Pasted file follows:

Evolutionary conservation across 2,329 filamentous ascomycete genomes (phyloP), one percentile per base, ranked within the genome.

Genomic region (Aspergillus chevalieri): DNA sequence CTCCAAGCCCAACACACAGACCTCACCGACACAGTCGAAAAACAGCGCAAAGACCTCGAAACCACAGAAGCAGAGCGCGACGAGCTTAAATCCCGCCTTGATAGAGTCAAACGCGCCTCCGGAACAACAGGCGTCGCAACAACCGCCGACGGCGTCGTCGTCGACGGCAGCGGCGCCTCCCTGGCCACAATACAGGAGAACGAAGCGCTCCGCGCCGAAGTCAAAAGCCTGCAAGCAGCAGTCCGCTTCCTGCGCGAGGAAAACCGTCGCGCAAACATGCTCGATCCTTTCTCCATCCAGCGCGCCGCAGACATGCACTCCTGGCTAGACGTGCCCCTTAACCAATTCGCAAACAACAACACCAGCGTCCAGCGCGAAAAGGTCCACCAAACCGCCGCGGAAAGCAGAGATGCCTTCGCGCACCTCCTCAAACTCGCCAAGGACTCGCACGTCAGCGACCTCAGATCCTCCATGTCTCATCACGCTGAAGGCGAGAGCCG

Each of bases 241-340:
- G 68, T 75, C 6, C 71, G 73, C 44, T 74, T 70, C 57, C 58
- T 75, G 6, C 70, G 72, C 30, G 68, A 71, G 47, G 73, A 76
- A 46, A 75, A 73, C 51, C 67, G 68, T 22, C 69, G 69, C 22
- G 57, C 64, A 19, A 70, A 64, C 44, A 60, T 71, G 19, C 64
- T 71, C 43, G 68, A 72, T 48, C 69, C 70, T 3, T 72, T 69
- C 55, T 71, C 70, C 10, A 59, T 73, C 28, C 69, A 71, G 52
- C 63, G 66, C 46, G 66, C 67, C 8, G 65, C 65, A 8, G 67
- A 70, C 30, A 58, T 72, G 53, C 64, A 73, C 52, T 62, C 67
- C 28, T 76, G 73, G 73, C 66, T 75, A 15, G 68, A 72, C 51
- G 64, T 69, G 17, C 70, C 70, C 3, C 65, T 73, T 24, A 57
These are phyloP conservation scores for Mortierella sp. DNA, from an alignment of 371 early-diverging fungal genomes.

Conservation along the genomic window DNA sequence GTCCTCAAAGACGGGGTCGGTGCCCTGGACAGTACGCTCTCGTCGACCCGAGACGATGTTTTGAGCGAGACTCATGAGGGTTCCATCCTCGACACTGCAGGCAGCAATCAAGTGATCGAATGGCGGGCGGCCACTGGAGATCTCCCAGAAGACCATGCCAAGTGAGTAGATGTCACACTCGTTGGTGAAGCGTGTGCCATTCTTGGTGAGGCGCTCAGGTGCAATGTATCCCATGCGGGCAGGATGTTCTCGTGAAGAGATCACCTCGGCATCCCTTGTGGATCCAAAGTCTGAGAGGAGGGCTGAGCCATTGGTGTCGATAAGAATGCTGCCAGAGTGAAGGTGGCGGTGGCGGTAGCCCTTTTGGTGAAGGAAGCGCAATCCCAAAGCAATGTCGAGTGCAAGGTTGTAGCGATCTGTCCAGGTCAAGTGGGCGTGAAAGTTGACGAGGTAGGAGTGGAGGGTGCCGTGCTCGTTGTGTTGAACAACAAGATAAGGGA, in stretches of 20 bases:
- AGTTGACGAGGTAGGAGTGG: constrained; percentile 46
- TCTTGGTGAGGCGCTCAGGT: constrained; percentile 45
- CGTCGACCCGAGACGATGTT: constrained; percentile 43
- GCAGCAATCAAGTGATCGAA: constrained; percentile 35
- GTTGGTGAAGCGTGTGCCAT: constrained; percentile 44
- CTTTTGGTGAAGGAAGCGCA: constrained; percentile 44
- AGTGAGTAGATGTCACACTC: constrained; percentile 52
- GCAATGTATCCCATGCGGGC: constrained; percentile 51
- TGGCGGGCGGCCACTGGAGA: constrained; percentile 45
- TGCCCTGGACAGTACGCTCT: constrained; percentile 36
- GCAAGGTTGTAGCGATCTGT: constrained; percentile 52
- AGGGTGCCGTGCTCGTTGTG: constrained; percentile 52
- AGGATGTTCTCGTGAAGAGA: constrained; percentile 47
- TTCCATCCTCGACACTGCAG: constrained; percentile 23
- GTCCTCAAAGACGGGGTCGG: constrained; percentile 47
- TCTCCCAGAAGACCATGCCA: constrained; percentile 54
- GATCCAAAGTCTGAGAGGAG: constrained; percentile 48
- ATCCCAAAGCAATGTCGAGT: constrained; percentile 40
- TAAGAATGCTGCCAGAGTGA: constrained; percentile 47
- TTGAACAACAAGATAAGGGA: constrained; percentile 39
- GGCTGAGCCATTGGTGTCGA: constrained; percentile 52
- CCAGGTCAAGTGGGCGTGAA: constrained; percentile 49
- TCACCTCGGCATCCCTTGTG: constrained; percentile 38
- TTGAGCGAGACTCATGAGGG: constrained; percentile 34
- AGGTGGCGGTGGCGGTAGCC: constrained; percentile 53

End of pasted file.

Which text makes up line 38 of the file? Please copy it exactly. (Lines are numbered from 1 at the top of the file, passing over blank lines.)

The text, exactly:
- TCACCTCGGCATCCCTTGTG: constrained; percentile 38